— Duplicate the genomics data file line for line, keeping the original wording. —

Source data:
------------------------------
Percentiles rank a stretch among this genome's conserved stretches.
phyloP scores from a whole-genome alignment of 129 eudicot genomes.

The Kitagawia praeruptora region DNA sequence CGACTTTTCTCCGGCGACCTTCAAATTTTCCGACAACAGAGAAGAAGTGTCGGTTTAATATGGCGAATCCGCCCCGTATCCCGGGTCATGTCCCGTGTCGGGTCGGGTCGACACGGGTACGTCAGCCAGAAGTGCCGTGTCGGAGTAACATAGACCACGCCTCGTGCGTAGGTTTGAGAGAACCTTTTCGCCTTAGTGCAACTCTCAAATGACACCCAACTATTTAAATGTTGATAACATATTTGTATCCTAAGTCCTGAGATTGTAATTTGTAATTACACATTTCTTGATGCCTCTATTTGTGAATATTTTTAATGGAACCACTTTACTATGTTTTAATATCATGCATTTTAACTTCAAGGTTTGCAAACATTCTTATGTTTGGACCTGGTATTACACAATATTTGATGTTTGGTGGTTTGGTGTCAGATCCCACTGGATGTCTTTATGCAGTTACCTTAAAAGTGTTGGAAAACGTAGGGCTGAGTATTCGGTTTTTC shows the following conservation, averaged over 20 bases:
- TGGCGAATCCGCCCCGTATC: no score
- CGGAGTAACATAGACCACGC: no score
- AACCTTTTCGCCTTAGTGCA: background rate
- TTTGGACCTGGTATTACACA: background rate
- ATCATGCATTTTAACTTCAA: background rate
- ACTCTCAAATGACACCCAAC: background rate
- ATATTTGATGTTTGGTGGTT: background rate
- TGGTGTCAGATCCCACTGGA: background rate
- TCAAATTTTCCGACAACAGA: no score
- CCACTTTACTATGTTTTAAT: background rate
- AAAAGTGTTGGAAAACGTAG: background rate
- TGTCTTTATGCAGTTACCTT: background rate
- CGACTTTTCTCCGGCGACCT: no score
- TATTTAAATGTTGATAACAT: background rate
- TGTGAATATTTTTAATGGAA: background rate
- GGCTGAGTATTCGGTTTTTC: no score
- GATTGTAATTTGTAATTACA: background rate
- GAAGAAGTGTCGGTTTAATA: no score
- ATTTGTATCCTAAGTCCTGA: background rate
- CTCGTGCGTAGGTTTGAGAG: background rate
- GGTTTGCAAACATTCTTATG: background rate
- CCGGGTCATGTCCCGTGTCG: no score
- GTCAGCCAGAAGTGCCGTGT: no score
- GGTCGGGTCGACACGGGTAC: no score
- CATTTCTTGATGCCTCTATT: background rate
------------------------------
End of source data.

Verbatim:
Percentiles rank a stretch among this genome's conserved stretches.
phyloP scores from a whole-genome alignment of 129 eudicot genomes.

The Kitagawia praeruptora region DNA sequence CGACTTTTCTCCGGCGACCTTCAAATTTTCCGACAACAGAGAAGAAGTGTCGGTTTAATATGGCGAATCCGCCCCGTATCCCGGGTCATGTCCCGTGTCGGGTCGGGTCGACACGGGTACGTCAGCCAGAAGTGCCGTGTCGGAGTAACATAGACCACGCCTCGTGCGTAGGTTTGAGAGAACCTTTTCGCCTTAGTGCAACTCTCAAATGACACCCAACTATTTAAATGTTGATAACATATTTGTATCCTAAGTCCTGAGATTGTAATTTGTAATTACACATTTCTTGATGCCTCTATTTGTGAATATTTTTAATGGAACCACTTTACTATGTTTTAATATCATGCATTTTAACTTCAAGGTTTGCAAACATTCTTATGTTTGGACCTGGTATTACACAATATTTGATGTTTGGTGGTTTGGTGTCAGATCCCACTGGATGTCTTTATGCAGTTACCTTAAAAGTGTTGGAAAACGTAGGGCTGAGTATTCGGTTTTTC shows the following conservation, averaged over 20 bases:
- TGGCGAATCCGCCCCGTATC: no score
- CGGAGTAACATAGACCACGC: no score
- AACCTTTTCGCCTTAGTGCA: background rate
- TTTGGACCTGGTATTACACA: background rate
- ATCATGCATTTTAACTTCAA: background rate
- ACTCTCAAATGACACCCAAC: background rate
- ATATTTGATGTTTGGTGGTT: background rate
- TGGTGTCAGATCCCACTGGA: background rate
- TCAAATTTTCCGACAACAGA: no score
- CCACTTTACTATGTTTTAAT: background rate
- AAAAGTGTTGGAAAACGTAG: background rate
- TGTCTTTATGCAGTTACCTT: background rate
- CGACTTTTCTCCGGCGACCT: no score
- TATTTAAATGTTGATAACAT: background rate
- TGTGAATATTTTTAATGGAA: background rate
- GGCTGAGTATTCGGTTTTTC: no score
- GATTGTAATTTGTAATTACA: background rate
- GAAGAAGTGTCGGTTTAATA: no score
- ATTTGTATCCTAAGTCCTGA: background rate
- CTCGTGCGTAGGTTTGAGAG: background rate
- GGTTTGCAAACATTCTTATG: background rate
- CCGGGTCATGTCCCGTGTCG: no score
- GTCAGCCAGAAGTGCCGTGT: no score
- GGTCGGGTCGACACGGGTAC: no score
- CATTTCTTGATGCCTCTATT: background rate